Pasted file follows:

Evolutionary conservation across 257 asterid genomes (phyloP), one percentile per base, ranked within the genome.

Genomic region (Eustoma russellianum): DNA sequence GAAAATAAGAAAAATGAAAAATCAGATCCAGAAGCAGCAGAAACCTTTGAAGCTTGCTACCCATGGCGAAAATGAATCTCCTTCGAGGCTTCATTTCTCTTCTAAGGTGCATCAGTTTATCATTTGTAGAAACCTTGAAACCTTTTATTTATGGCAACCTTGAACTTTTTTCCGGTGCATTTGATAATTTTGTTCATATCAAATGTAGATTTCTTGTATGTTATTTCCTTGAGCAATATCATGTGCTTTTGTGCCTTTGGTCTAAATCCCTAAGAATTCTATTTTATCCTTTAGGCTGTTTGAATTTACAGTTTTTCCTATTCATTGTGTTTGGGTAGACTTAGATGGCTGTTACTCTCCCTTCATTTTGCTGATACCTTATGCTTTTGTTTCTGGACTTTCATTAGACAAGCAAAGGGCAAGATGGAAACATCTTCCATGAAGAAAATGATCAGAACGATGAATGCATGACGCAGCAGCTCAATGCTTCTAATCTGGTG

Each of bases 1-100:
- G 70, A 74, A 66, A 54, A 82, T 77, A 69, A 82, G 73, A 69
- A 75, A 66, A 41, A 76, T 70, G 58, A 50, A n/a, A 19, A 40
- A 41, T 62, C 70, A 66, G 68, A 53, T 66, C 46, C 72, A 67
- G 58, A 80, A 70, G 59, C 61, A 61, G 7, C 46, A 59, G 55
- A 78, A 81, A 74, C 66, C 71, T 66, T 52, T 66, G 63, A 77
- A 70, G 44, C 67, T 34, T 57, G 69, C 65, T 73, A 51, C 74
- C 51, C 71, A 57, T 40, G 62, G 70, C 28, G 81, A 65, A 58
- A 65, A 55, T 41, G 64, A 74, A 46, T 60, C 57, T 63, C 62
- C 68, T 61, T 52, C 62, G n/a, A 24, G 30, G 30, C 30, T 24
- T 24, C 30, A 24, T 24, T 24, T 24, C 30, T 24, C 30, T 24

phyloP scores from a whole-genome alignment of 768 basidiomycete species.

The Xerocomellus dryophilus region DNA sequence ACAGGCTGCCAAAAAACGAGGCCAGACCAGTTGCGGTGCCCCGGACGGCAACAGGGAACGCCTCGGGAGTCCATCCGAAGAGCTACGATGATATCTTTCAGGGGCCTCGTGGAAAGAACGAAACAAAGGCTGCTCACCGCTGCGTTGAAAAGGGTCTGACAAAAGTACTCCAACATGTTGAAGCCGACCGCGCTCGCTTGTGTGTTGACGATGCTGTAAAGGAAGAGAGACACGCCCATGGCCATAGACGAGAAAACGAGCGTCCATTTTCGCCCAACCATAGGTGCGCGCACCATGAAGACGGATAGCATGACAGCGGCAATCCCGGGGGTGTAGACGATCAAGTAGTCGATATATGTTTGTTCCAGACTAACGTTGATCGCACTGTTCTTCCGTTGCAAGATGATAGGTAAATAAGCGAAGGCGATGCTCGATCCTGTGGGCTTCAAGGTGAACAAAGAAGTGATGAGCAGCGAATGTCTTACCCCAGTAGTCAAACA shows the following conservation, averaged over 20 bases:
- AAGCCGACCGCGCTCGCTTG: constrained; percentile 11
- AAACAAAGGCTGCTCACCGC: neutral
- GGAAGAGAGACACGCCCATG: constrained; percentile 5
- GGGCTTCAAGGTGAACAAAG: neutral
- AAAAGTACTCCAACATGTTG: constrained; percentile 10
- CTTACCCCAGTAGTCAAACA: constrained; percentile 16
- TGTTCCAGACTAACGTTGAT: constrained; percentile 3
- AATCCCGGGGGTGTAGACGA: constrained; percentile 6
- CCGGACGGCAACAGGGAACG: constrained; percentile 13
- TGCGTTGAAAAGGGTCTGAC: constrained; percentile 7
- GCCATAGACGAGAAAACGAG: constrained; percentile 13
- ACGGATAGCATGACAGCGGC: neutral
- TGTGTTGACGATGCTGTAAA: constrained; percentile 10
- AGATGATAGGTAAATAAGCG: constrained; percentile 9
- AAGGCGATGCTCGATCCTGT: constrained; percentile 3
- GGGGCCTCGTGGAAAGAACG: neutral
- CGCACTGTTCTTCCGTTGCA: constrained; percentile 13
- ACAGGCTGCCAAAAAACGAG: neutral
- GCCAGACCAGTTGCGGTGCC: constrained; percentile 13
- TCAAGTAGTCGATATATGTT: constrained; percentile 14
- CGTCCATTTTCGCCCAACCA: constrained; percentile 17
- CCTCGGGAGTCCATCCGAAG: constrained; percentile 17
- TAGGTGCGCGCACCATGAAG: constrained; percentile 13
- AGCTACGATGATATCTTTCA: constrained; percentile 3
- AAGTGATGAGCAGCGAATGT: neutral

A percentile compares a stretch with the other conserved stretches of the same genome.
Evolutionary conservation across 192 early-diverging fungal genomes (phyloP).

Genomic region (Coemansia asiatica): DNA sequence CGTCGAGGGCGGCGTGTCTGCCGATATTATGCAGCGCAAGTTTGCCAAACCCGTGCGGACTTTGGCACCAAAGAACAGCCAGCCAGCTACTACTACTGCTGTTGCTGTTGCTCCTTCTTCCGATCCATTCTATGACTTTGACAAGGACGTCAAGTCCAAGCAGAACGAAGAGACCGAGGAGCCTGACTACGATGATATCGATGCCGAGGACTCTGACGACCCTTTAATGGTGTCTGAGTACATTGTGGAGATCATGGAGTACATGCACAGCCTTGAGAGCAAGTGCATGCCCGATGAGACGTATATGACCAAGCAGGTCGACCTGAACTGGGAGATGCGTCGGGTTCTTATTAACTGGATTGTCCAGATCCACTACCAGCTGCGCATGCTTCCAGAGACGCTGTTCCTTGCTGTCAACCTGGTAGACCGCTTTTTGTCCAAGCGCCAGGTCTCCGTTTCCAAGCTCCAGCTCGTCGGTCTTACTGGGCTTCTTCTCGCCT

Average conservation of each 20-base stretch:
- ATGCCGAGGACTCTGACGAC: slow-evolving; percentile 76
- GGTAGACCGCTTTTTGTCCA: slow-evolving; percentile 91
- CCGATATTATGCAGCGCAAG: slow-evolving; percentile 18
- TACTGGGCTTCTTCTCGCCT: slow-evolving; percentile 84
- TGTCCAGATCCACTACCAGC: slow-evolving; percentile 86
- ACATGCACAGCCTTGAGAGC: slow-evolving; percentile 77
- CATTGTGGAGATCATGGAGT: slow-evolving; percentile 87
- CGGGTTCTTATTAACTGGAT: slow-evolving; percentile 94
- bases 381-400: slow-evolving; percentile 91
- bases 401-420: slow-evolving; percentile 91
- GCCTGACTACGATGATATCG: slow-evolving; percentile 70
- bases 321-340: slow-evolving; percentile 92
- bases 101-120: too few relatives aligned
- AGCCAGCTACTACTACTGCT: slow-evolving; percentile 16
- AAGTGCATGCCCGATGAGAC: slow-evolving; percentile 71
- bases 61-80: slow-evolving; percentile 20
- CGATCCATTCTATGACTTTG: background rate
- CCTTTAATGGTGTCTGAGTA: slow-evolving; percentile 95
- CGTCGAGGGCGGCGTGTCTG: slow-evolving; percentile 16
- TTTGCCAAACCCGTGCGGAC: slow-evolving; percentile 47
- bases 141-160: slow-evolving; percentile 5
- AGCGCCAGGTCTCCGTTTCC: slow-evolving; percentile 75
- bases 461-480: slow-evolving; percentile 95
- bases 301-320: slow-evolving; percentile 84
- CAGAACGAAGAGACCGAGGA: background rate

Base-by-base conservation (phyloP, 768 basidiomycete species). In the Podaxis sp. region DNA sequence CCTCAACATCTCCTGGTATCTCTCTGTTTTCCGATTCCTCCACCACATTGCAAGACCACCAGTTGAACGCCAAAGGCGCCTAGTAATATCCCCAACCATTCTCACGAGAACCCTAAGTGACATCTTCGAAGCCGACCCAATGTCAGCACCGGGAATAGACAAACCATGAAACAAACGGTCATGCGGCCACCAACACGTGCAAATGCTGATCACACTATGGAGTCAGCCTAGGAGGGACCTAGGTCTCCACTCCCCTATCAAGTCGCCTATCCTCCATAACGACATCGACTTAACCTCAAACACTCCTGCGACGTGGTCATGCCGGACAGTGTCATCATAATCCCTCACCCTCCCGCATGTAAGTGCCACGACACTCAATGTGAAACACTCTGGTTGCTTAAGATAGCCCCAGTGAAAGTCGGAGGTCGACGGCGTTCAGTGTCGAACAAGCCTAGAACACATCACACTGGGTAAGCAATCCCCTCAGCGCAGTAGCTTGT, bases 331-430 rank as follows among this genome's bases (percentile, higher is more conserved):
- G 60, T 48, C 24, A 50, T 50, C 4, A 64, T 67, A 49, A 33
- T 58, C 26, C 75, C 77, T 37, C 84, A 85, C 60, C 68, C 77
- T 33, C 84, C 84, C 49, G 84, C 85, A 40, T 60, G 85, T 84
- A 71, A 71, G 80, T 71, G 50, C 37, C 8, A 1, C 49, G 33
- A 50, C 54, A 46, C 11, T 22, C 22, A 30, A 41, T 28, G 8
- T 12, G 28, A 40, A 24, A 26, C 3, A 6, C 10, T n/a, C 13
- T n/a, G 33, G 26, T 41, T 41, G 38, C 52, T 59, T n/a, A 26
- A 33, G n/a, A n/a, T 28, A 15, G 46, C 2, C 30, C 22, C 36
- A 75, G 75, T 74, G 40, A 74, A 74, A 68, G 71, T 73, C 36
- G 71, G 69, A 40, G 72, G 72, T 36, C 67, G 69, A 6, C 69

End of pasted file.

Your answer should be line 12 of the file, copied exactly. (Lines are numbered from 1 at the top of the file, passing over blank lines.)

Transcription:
- C 68, T 61, T 52, C 62, G n/a, A 24, G 30, G 30, C 30, T 24